I fell off the Valentine’s train in second grade. Following the suggestion of a few eager students, our teacher set aside time on Valentine’s Day so that all of us could exchange those silly cards with messages like “You’re my one true valentine” that came neatly packaged in boxes of 50. The fact that Valentine’s Day, more than any other holiday, is practically synonymous with candy definitely helped motivate those looking to win friends and first kisses. We’d create a kind of “Be Mine” swapmeet for about half-hour after recess, allowing the kids with the most Garfield valentines or pastel candy necklaces to gloat over the proof of their fame. For whatever reason, I completely forgot about the scheduled lovefest and had nothing to give. I sat quietly at my desk and watched as Kelly Kinchen told everyone not to give me any chocolate hearts because I was too stingy to bring any of my own. Our teacher was—in typical public elementary school fashion—oblivious to Kelly’s plot and for some reason I decided to hate the holiday instead of the little wench who split half of my booty with the class bully, Daniel.
Hrmmm…the things we hold on to.
For years now, I’ve mocked and maligned Valentine’s Day with a spite usually reserved for rival sports teams and mothers-in-laws. I’ve learned to hate the candygrams and reject the heart-shaped suckers. I’ve even developed an arsenal of pretentious rebuffs for those among us who still give out the little Garfield valentines, my favorite being “fuck you.”
Though they appear year-round, I’ve always associated personal ads with Valentine’s Day. You know the story. Some tragically ugly guy sitting alone in his room, reciting failed pick-up lines over and again in his head. The
blind dates and singles mixers, the midnight calls to high school exes and longing glances at Freida, the grocery store checker. And then the plan: He’ll write a personal—one part creativity and three parts lie—and it will turn his life around. The ads usually read something like:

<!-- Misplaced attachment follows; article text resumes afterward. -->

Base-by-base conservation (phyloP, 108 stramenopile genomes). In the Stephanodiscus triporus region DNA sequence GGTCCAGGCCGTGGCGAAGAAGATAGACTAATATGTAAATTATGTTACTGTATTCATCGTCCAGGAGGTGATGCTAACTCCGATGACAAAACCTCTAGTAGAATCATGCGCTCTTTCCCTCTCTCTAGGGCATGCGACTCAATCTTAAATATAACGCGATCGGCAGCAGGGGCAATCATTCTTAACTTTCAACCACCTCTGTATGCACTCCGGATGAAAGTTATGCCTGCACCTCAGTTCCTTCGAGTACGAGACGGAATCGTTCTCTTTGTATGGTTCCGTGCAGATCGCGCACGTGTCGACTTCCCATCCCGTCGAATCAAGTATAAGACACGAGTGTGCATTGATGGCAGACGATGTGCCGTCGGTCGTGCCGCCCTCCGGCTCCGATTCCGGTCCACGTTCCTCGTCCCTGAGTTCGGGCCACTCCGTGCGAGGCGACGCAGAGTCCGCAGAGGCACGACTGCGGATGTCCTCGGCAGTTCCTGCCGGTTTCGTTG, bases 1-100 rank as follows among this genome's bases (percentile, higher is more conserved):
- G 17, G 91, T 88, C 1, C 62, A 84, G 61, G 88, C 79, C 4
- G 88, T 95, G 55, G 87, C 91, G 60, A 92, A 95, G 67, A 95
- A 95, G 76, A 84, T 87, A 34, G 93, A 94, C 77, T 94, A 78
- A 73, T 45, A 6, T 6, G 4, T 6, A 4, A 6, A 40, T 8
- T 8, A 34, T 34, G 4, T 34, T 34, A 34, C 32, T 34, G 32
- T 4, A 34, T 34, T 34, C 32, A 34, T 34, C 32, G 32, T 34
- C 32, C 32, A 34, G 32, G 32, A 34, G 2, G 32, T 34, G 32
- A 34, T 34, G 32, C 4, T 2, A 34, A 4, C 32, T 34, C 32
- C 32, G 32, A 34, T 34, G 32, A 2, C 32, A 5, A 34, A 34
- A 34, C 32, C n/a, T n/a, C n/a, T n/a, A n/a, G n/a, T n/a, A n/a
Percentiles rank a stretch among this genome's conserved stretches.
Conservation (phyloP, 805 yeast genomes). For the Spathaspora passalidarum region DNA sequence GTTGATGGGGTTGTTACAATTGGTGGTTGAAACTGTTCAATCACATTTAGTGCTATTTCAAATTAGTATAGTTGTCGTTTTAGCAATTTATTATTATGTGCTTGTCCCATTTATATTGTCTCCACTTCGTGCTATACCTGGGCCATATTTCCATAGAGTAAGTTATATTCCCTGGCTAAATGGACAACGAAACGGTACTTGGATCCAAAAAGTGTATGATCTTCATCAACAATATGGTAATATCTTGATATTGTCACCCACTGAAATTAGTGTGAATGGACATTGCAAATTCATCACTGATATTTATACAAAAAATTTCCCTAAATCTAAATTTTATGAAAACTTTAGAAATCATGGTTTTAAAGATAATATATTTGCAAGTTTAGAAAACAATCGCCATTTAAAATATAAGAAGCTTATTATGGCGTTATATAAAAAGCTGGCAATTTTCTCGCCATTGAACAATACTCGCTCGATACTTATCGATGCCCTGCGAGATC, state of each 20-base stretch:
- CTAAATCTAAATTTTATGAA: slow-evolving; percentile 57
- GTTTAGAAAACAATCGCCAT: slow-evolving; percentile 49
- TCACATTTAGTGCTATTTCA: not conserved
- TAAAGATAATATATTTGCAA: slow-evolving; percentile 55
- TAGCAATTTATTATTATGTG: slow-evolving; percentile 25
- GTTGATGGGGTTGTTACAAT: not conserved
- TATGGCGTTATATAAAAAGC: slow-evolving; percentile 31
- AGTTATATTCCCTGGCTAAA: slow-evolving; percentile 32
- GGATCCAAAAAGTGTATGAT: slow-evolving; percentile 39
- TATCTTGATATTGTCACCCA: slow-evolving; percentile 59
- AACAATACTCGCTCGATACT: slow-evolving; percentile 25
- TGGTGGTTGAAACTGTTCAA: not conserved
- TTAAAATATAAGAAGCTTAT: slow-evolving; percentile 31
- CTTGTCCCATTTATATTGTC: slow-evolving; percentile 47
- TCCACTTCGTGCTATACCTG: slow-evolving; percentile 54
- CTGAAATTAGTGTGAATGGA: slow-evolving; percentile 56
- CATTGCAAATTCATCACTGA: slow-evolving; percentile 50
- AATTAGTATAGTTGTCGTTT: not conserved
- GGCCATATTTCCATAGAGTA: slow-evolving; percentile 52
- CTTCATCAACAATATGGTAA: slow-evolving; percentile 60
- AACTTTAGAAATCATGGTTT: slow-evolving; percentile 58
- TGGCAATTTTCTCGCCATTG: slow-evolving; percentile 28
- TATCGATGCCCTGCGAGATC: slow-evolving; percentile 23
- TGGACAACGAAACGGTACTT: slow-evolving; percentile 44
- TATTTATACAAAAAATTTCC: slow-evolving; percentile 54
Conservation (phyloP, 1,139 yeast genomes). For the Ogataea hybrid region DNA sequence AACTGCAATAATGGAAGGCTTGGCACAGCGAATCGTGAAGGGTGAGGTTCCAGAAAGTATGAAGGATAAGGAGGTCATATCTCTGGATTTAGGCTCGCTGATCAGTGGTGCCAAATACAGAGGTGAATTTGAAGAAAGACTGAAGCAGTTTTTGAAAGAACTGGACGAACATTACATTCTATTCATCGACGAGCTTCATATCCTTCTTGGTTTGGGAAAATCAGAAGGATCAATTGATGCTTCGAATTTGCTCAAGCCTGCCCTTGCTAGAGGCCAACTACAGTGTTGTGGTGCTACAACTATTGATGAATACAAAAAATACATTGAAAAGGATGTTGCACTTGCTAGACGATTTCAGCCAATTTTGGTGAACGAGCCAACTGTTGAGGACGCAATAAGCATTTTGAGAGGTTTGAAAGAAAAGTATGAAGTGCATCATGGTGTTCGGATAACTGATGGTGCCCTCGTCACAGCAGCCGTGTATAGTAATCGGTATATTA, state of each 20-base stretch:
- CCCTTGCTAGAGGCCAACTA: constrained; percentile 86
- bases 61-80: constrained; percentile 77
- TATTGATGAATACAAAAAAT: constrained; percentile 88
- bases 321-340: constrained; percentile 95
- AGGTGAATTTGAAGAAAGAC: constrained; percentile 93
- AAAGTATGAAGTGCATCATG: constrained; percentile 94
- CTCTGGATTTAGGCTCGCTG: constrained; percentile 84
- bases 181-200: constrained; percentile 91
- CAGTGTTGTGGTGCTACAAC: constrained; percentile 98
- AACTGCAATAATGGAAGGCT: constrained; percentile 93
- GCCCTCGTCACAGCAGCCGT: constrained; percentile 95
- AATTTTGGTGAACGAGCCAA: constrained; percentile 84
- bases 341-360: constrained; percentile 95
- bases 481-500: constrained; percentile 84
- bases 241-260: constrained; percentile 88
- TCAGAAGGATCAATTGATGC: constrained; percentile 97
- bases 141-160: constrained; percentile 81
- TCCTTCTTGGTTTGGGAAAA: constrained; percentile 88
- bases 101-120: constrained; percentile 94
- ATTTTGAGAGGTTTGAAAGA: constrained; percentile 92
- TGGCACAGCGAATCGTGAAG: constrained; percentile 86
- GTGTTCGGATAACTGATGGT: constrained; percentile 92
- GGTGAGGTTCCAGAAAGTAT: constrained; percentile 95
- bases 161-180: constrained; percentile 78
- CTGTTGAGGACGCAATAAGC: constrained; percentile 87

BUSTING OUT IN 2002: Funny, attractive, caring SWM, 29, looking for intelligent, adventurous lady to share dinners, movies and long walks with. Pets and serious drugs optional. Casual sex first, but potential for “relationship” there. Call me!
Or there is the chica who’s just seen the Laurence Olivier Wuthering Heights for the ninth time and simply can’t live alone another minute (“looking for the one”), the steely divorceé who’s been out of the dating scene for more than a few years (“looking for youthfully mature mate”), the flamboyant gay man whose caricature of an ad is so wacky it has to be a joke (“looking for Mr. Nasty”) and, of course, the fetish person (“looking for a petite Inuit who likes to suck toes”). If I had a magic wand I’d love to make some of those ads tell the bitter truth.
JUST ABOUT AVERAGE: Single, financially insecure BF looking for a guy who is alive, nice and not crazy. Call me!
With a dramatically furrowed brow, I should now wag my finger at the bows and hearts, the candy necklaces, mushy cards and dishonest singles ads and make a witty generalization about the commercialization (Valentine’s Day) and commodification (personals sections) of luv. But in theory, I suppose, a day meant to celebrate the idea of love—meant to encourage the giving and receiving of love—would be just fine. Everybody stay home and love. Doesn’t matter who or how—just love. Adopt a puppy, go on a road trip with your best friend, buy something black with a bit of lace. Whatever. That guy down the hall who needs a hug, give him a hug. Haven’t called your mom in a while? Great, give her a ring. Ask the girl with a great sense of humor out for coffee. Yes, that’s a holiday I’d like, a holiday I think I could get excited about.